I respectfully dissent. The uninsured employer alleged that there was no employment relationship with claimant, but refused to offer evidentiary proof to support this allegation and, thereafter, failed to exercise the right to seek review by the Workers' Compensation Board pursuant to Workers Compensation Law § 23. As a result, this Court has a strictly limited power of review in this matter. Considering the circumstances, I find the denial of the employer's application to rehear or reopen this claim “in the interest of justice” entirely proper and rational (12 NYCRR 300.14 ), and I would not disturb the Board's discretionary determination ( see Matter of Taylor v. Raleigh Hotel, 35 A.D.3d 1053, 1054, 826 N.Y.S.2d 796 , lv. dismissed 9 N.Y.3d 908, 843 N.Y.S.2d 535, 875 N.E.2d 27  ).
In May 2012, claimant testified at a hearing, with the aid of a translator. He clearly identified one of the employer's owners as the man who hired him, directly supervised him, and drove him to work each day, even describing the make and model of the vehicle that the employer's owner drove. Claimant described the circumstances of his employment and his injury, and was cross-examined by counsel for both the alleged employer and the Uninsured Employers Fund. The employer witness who had been so identified then testified, and denied having ever seen claimant. In light of this sharp dispute, the Workers' Compensation Law Judge (hereinafter WCLJ) gave a firm warning to the parties regarding the penalties for fraud; he warned that lying under oath constituted a felony, and that he would therefore ultimately refer the matter for prosecution after hearing the witness testimony and making a credibility determination. The parties then specifically discussed the further witnesses that the employer would produce at the next hearing relative to this critical factual dispute.
Nevertheless, at the next scheduled hearing date, in July 2012, the employer did not produce its witnesses, but raised the issue of the inconsistencies in claimant's medical records. The medical records at issue were available to counsel and in the Board file. Critically, and contrary to the conclusion of the majority, the record reveals that the WCLJ properly allowed counsel to develop these issues by means of claimant's further sworn testimony ( compare Matter of Emanatian v. Saratoga Springs Cent. School Dist., 8 A.D.3d 773, 774, 778 N.Y.S.2d 218  ). At the conclusion of the July 2012 proceeding, the parties again scheduled and specifically discussed the need for a further hearing date for the purpose of testimony by the several witnesses on behalf of the employer, who were expected to controvert claimant's testimony as to his employment.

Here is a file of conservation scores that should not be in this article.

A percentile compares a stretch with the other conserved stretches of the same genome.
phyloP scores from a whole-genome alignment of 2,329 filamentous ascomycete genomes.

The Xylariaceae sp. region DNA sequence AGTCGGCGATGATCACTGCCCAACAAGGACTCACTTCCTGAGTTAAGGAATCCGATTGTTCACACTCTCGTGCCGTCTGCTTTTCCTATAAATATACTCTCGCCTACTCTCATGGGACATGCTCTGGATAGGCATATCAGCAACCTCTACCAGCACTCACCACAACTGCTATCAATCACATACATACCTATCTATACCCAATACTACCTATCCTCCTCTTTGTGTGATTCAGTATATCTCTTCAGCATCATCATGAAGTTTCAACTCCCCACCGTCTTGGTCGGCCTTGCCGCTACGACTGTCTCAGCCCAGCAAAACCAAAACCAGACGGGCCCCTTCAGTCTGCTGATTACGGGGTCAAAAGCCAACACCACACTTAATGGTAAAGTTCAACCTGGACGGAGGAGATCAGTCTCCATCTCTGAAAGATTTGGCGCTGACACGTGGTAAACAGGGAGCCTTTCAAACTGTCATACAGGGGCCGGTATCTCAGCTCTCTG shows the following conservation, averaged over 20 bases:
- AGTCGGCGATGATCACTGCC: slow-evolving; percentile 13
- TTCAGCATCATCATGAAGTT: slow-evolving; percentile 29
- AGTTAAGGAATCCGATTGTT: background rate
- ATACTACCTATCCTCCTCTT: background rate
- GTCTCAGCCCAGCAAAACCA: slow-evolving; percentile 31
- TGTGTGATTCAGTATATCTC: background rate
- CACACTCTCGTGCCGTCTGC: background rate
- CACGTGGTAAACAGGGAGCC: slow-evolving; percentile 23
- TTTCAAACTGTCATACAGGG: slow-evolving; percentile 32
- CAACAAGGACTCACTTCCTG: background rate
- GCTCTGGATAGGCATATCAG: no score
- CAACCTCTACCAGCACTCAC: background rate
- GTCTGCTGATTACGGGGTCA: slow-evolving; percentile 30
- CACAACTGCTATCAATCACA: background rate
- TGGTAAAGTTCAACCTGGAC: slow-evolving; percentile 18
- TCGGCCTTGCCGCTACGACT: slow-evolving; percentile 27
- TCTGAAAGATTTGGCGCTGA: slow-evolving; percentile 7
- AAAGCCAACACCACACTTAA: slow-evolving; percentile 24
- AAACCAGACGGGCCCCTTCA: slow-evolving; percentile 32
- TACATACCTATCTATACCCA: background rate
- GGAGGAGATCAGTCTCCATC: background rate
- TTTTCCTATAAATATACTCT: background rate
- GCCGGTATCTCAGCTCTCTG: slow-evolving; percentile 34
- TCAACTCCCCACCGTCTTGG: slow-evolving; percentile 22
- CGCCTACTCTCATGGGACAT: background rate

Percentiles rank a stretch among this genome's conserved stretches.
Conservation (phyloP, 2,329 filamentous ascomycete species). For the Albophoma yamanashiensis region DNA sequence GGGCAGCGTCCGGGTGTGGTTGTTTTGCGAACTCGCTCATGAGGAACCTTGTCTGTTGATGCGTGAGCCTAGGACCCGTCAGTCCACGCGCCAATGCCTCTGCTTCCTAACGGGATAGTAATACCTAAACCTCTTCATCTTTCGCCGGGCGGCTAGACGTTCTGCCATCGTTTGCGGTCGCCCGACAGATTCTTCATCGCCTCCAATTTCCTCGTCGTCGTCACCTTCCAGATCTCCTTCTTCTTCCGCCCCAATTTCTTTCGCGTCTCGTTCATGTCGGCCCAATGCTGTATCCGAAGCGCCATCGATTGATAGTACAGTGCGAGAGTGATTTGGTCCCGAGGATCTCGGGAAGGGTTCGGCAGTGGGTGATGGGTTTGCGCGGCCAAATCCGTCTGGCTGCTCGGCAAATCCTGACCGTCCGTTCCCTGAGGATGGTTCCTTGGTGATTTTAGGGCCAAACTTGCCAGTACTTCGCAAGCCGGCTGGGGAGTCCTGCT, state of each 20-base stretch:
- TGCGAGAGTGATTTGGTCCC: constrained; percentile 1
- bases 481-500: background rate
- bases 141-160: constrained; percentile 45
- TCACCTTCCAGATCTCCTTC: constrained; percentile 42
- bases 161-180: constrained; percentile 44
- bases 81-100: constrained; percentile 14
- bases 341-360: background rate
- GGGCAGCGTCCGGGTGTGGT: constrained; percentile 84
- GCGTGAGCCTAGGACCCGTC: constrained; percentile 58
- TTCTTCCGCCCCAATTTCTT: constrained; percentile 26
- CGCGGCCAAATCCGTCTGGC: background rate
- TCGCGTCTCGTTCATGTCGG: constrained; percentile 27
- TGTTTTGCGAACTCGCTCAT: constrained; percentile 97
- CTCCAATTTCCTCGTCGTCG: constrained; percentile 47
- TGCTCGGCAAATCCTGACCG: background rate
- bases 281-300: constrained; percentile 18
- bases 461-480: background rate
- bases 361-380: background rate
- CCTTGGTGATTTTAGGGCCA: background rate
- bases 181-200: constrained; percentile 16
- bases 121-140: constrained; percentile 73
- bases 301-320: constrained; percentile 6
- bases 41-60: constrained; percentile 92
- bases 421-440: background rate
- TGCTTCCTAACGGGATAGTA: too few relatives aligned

At the next scheduled hearing date, in September 2012, the employer's counsel expressly refused to allow its witnesses to testify when the WCLJ attempted to proceed with their testimony. The WCLJ then closed the hearing and rendered a determination upon the issue of employment in favor of claimant. In so holding, the WCLJ found claimant's detailed testimony to be more credible than the cursory statements of the employer's sole witness.
In my view, the majority has erred by overlooking two essential factors upon review; the employer first chose not to proffer credible evidence on the central factual issue in this case and, thereafter, set forth no new evidence on this dispositive issue upon the application for a rehearing ( see Matter of Taylor v. Raleigh Hotel, 35 A.D.3d at 1054, 826 N.Y.S.2d 796; Matter of Harris v. Phoenix Cent. School Dist., 28 A.D.3d 1051, 1052, 814 N.Y.S.2d 334  ). These two factors alone warrant affirmance. Moreover, having been allowed a full opportunity to litigate the issue before the WCLJ, the employer failed to seek review pursuant to Workers' Compensation Law § 23, resulting in a very narrow right to seek any further relief before this Court; the employer cannot now be heard to challenge the merits of the WCLJ's decision ( see Matter of Burris v. Olcott, 95 A.D.3d 1522, 1523, 944 N.Y.S.2d 775  ). It must be emphasized that the issue that the employer asserts relative to the medical records was not brought up for Board review, and this matter is now before us on a very limited application. Upon the record presented, I cannot find that the employer's rights were not fully and duly protected. I thus find no abuse of the Board's discretion in refusing to reopen the case ( see Matter of Harris v. Phoenix Cent. School Dist., 28 A.D.3d at 1052, 814 N.Y.S.2d 334). Accordingly, I would affirm.
ORDERED that the decision is reversed, without costs, and matter remitted to the Workers' Compensation Board for further proceedings not inconsistent with this Court's determination.